Verne's "around the world in 80 days": itinerary and stages

byVerónica Crocitti
Around the World: itinerary and stages

Jules Verne's "Around the World in 80 Days" itinerary really exists: here are the stages visited by the adventurers Fogg and Passepartout in the most incredible journey ever.

Have you ever dreamed of wearing Phileas Fogg's shoes and embarking on the most spectacular tour around the world? Jules Verne, in his famous novel "Around the World in Eighty Days", leaves us with one of the most romanticized itineraries ever: fromLondon to Toast, passing through Calcutta, Yokohama andNew York, to then return to the English city…. only using railways, elephants, steamers and sledges! But are we sure it's just a novel?


As stated in the Insider, the “Around the world in 80 days” itinerary really exists… even if it can be reduced to just 31 days. Since 1873, in fact, decades have passed and technology has come to meet travelers and adventurers in a surprising way.

Around the World: itinerary and stages

Without prejudice to the starting point of the journey, the beautiful and eclectic London, the sea routes can easily be replaced by air ones as well as railway ones.

Obviously, everything is at the discretion of the traveler who can choose to circumnavigate the globe looking at it from a porthole or remain faithful to Phileas Fogg and embark on an adventure that truly has no equal.


Writer Jules Verne's original itinerary begins in London, UK. It is right there, in fact, thatPhileas Foggand his French valetPassepartoutthey begin their journey.


The first stop on Verne's World Tour is Suez. To arrive in the city of Egypt, the two protagonists use a train that passes byParis and Turinand then, once you get toToast, a steamer that plows through the Mediterranean Sea and lands in Egypt.

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From Suez to Bombay, inIndia, the journey is simple. The only means used by Fogg and his companion is in fact the steamer… which today could easily be replaced with the plane.


The capital of the federal state of West Bengal, on the bank of the Hoohgly River, is the third stop on Verne's World Tour. To reach one of the oldest ports in India, the two adventurers rely on elephants and their feet. The crossing from the then British colony toKolkatain fact, it takes place overland and has intermediate stagesAllahbad and Benares.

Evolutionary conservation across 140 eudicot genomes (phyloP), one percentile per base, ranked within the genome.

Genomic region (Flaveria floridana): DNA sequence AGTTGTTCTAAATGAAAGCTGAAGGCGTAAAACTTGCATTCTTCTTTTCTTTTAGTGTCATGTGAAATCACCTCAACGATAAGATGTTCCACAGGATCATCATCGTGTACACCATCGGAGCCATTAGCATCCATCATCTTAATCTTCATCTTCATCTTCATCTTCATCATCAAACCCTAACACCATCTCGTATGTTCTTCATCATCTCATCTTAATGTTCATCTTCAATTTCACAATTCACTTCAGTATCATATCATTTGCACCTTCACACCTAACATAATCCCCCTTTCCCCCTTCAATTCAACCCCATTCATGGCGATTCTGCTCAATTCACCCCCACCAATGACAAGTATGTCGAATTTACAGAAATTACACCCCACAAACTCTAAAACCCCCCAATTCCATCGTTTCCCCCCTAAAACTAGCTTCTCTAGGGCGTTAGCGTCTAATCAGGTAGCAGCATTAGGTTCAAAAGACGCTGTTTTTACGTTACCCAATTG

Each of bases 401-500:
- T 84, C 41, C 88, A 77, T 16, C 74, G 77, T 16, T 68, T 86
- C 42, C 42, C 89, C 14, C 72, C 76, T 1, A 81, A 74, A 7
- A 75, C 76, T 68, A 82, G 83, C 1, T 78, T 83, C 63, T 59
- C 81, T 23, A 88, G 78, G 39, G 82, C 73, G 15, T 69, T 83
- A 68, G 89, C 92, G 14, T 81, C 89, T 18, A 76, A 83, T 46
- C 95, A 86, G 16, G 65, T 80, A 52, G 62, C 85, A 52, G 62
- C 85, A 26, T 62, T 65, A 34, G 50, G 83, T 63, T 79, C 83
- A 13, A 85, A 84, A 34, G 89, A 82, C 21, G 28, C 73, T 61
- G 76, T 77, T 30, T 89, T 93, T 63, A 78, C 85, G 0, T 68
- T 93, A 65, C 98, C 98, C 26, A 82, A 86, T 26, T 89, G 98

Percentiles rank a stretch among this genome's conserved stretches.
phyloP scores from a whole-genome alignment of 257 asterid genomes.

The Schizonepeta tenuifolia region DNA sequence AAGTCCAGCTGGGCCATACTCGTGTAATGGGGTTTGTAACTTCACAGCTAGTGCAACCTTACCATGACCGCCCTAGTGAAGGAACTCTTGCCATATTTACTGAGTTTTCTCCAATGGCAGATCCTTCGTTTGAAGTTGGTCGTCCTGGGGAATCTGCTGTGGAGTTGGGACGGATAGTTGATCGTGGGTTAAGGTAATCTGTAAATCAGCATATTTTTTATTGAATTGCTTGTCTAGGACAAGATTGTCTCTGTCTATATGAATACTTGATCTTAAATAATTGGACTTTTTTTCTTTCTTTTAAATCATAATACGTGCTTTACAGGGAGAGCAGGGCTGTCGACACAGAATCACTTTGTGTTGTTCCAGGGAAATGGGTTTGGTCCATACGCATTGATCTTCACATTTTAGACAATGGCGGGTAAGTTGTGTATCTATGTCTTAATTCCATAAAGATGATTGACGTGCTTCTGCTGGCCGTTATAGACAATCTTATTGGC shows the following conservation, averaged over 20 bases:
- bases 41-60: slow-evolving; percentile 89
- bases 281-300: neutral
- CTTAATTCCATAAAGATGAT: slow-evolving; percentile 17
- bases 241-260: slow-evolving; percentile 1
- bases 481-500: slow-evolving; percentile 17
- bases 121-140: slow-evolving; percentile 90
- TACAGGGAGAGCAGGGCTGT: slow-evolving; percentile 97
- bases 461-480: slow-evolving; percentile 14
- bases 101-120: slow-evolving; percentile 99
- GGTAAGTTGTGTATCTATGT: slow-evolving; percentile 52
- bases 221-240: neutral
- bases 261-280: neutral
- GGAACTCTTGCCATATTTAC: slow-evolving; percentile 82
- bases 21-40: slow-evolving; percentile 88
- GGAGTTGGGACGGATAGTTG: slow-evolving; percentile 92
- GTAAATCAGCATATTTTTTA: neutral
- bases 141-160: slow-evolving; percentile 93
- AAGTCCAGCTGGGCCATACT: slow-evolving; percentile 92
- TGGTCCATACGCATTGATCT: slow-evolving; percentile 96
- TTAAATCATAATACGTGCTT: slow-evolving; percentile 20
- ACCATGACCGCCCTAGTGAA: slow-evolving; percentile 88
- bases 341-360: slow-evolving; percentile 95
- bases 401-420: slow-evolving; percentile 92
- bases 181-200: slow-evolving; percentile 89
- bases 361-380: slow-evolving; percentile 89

Around the World: itinerary and stages


Fogg's World Tour follows an itinerary that also passes throughHong Kong. To reach Victoria City, the two protagonists cross the South China Sea on a steamer (also in this case the route could be replaced with an air flight).


Located on the largest island ofJapan, Yokohama was the last Asian stop on the Round the World itinerary. In the 1800s, the only ways to reach the Japanese city from Hong Kong were by schooner and steamer across the East China Sea.Shanghaiand the Pacific Ocean.


Today a flight of about 10 hours would be enough to reach San Francisco from Japan but, at the time, Fogg and his traveling companion took days and days of navigation, aboard a steamer.


Whatever itinerary around the world it is, stage aNew Yorkhowever, it is essential. The American Big Apple was the penultimate stop for the protagonists before returning to London. The spectacular crossing of America, from San Francisco to New York City, is told by Verne with particular enthusiasm. Rail and sled alternate on this journey that passes byKearney, Omaha and Chicago.


Final stage of the Verne World Tour itinerary,Londonwelcomes Fogg and Passepartout after exactly eighty days of travel, making them win the bet from which it all originated. A merchant ship plying the Atlantic Ocean and stopping atDublin and Liverpoolit is the means that the writer chooses to move his travellers... even if today an intercontinental flight of not too many hours would be enough.


The itinerary ofWorld TourVerne's story can be followed without too much difficulty if one chooses to replace all steamers and ships with faster aircraft, as well as all intermediate passages such as elephants, feet and sledges, with automobiles. And yet I wonder: would adrenaline and emotions be the same? As I always love to repeat: it is never the destination, but the journey…

In collaboration with BetWay

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